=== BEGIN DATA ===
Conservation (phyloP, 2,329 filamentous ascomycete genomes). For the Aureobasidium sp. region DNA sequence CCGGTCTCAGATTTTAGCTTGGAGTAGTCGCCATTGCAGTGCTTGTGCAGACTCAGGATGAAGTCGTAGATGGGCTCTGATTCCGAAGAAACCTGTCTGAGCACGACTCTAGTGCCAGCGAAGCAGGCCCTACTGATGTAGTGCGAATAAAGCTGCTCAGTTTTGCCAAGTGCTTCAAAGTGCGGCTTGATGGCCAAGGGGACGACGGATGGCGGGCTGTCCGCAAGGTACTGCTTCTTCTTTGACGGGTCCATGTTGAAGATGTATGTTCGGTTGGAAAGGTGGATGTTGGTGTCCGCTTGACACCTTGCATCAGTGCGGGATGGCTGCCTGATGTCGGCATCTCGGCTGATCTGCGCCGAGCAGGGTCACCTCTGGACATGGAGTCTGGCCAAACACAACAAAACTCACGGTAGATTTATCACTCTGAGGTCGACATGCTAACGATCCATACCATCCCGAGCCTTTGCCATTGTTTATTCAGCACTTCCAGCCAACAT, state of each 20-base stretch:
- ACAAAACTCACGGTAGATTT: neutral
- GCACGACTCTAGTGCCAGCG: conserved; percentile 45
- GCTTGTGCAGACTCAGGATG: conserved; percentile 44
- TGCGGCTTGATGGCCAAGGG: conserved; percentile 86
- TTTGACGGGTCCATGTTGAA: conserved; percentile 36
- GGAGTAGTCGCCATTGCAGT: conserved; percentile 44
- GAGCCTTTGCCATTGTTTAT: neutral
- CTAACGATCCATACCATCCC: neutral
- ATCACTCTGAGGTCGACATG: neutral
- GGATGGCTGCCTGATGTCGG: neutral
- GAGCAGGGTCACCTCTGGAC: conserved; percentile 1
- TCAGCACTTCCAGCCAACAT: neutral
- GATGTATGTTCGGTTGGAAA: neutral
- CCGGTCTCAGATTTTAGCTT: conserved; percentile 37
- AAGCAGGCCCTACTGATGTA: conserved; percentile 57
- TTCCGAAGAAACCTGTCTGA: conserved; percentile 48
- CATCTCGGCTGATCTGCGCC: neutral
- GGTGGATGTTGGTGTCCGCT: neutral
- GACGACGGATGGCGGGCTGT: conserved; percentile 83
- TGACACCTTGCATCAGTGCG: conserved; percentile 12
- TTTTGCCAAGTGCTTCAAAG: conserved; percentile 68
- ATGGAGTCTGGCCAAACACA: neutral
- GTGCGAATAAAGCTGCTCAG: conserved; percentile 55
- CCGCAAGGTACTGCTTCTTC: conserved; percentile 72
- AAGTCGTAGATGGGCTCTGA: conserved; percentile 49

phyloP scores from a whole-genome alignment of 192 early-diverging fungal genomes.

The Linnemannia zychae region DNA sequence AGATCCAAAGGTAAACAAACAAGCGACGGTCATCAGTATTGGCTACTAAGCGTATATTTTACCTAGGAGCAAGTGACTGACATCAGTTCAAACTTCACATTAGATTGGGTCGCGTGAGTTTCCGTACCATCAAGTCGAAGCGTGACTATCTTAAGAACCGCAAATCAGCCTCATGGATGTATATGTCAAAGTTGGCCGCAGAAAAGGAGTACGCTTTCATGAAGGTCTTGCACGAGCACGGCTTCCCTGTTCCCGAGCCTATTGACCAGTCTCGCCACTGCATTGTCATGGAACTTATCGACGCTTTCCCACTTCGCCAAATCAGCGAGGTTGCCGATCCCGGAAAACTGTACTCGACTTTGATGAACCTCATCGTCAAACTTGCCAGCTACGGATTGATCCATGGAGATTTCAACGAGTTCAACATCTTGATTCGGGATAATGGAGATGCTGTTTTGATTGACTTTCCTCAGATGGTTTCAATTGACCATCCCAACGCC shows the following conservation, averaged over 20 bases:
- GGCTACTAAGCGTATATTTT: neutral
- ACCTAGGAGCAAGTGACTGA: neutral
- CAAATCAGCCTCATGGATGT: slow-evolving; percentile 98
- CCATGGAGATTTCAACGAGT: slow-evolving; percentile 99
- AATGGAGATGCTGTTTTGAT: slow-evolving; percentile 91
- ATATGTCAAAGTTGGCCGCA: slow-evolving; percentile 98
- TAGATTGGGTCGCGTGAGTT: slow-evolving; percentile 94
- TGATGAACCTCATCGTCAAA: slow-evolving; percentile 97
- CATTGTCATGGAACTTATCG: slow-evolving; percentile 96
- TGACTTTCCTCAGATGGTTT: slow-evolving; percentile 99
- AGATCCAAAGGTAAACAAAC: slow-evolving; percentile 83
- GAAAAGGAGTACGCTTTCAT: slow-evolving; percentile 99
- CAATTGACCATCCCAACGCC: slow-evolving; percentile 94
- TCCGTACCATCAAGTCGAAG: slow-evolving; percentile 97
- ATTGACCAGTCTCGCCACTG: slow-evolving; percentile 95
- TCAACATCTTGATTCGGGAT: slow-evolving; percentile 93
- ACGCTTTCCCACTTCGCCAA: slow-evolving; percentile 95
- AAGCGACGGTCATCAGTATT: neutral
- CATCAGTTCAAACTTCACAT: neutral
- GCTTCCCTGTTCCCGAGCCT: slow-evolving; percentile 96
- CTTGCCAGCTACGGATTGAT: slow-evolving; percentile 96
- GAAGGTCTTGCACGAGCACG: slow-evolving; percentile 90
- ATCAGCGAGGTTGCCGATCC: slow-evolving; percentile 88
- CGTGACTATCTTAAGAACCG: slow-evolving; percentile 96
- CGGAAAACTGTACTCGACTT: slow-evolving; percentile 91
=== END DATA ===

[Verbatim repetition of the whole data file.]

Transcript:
Conservation (phyloP, 2,329 filamentous ascomycete genomes). For the Aureobasidium sp. region DNA sequence CCGGTCTCAGATTTTAGCTTGGAGTAGTCGCCATTGCAGTGCTTGTGCAGACTCAGGATGAAGTCGTAGATGGGCTCTGATTCCGAAGAAACCTGTCTGAGCACGACTCTAGTGCCAGCGAAGCAGGCCCTACTGATGTAGTGCGAATAAAGCTGCTCAGTTTTGCCAAGTGCTTCAAAGTGCGGCTTGATGGCCAAGGGGACGACGGATGGCGGGCTGTCCGCAAGGTACTGCTTCTTCTTTGACGGGTCCATGTTGAAGATGTATGTTCGGTTGGAAAGGTGGATGTTGGTGTCCGCTTGACACCTTGCATCAGTGCGGGATGGCTGCCTGATGTCGGCATCTCGGCTGATCTGCGCCGAGCAGGGTCACCTCTGGACATGGAGTCTGGCCAAACACAACAAAACTCACGGTAGATTTATCACTCTGAGGTCGACATGCTAACGATCCATACCATCCCGAGCCTTTGCCATTGTTTATTCAGCACTTCCAGCCAACAT, state of each 20-base stretch:
- ACAAAACTCACGGTAGATTT: neutral
- GCACGACTCTAGTGCCAGCG: conserved; percentile 45
- GCTTGTGCAGACTCAGGATG: conserved; percentile 44
- TGCGGCTTGATGGCCAAGGG: conserved; percentile 86
- TTTGACGGGTCCATGTTGAA: conserved; percentile 36
- GGAGTAGTCGCCATTGCAGT: conserved; percentile 44
- GAGCCTTTGCCATTGTTTAT: neutral
- CTAACGATCCATACCATCCC: neutral
- ATCACTCTGAGGTCGACATG: neutral
- GGATGGCTGCCTGATGTCGG: neutral
- GAGCAGGGTCACCTCTGGAC: conserved; percentile 1
- TCAGCACTTCCAGCCAACAT: neutral
- GATGTATGTTCGGTTGGAAA: neutral
- CCGGTCTCAGATTTTAGCTT: conserved; percentile 37
- AAGCAGGCCCTACTGATGTA: conserved; percentile 57
- TTCCGAAGAAACCTGTCTGA: conserved; percentile 48
- CATCTCGGCTGATCTGCGCC: neutral
- GGTGGATGTTGGTGTCCGCT: neutral
- GACGACGGATGGCGGGCTGT: conserved; percentile 83
- TGACACCTTGCATCAGTGCG: conserved; percentile 12
- TTTTGCCAAGTGCTTCAAAG: conserved; percentile 68
- ATGGAGTCTGGCCAAACACA: neutral
- GTGCGAATAAAGCTGCTCAG: conserved; percentile 55
- CCGCAAGGTACTGCTTCTTC: conserved; percentile 72
- AAGTCGTAGATGGGCTCTGA: conserved; percentile 49

phyloP scores from a whole-genome alignment of 192 early-diverging fungal genomes.

The Linnemannia zychae region DNA sequence AGATCCAAAGGTAAACAAACAAGCGACGGTCATCAGTATTGGCTACTAAGCGTATATTTTACCTAGGAGCAAGTGACTGACATCAGTTCAAACTTCACATTAGATTGGGTCGCGTGAGTTTCCGTACCATCAAGTCGAAGCGTGACTATCTTAAGAACCGCAAATCAGCCTCATGGATGTATATGTCAAAGTTGGCCGCAGAAAAGGAGTACGCTTTCATGAAGGTCTTGCACGAGCACGGCTTCCCTGTTCCCGAGCCTATTGACCAGTCTCGCCACTGCATTGTCATGGAACTTATCGACGCTTTCCCACTTCGCCAAATCAGCGAGGTTGCCGATCCCGGAAAACTGTACTCGACTTTGATGAACCTCATCGTCAAACTTGCCAGCTACGGATTGATCCATGGAGATTTCAACGAGTTCAACATCTTGATTCGGGATAATGGAGATGCTGTTTTGATTGACTTTCCTCAGATGGTTTCAATTGACCATCCCAACGCC shows the following conservation, averaged over 20 bases:
- GGCTACTAAGCGTATATTTT: neutral
- ACCTAGGAGCAAGTGACTGA: neutral
- CAAATCAGCCTCATGGATGT: slow-evolving; percentile 98
- CCATGGAGATTTCAACGAGT: slow-evolving; percentile 99
- AATGGAGATGCTGTTTTGAT: slow-evolving; percentile 91
- ATATGTCAAAGTTGGCCGCA: slow-evolving; percentile 98
- TAGATTGGGTCGCGTGAGTT: slow-evolving; percentile 94
- TGATGAACCTCATCGTCAAA: slow-evolving; percentile 97
- CATTGTCATGGAACTTATCG: slow-evolving; percentile 96
- TGACTTTCCTCAGATGGTTT: slow-evolving; percentile 99
- AGATCCAAAGGTAAACAAAC: slow-evolving; percentile 83
- GAAAAGGAGTACGCTTTCAT: slow-evolving; percentile 99
- CAATTGACCATCCCAACGCC: slow-evolving; percentile 94
- TCCGTACCATCAAGTCGAAG: slow-evolving; percentile 97
- ATTGACCAGTCTCGCCACTG: slow-evolving; percentile 95
- TCAACATCTTGATTCGGGAT: slow-evolving; percentile 93
- ACGCTTTCCCACTTCGCCAA: slow-evolving; percentile 95
- AAGCGACGGTCATCAGTATT: neutral
- CATCAGTTCAAACTTCACAT: neutral
- GCTTCCCTGTTCCCGAGCCT: slow-evolving; percentile 96
- CTTGCCAGCTACGGATTGAT: slow-evolving; percentile 96
- GAAGGTCTTGCACGAGCACG: slow-evolving; percentile 90
- ATCAGCGAGGTTGCCGATCC: slow-evolving; percentile 88
- CGTGACTATCTTAAGAACCG: slow-evolving; percentile 96
- CGGAAAACTGTACTCGACTT: slow-evolving; percentile 91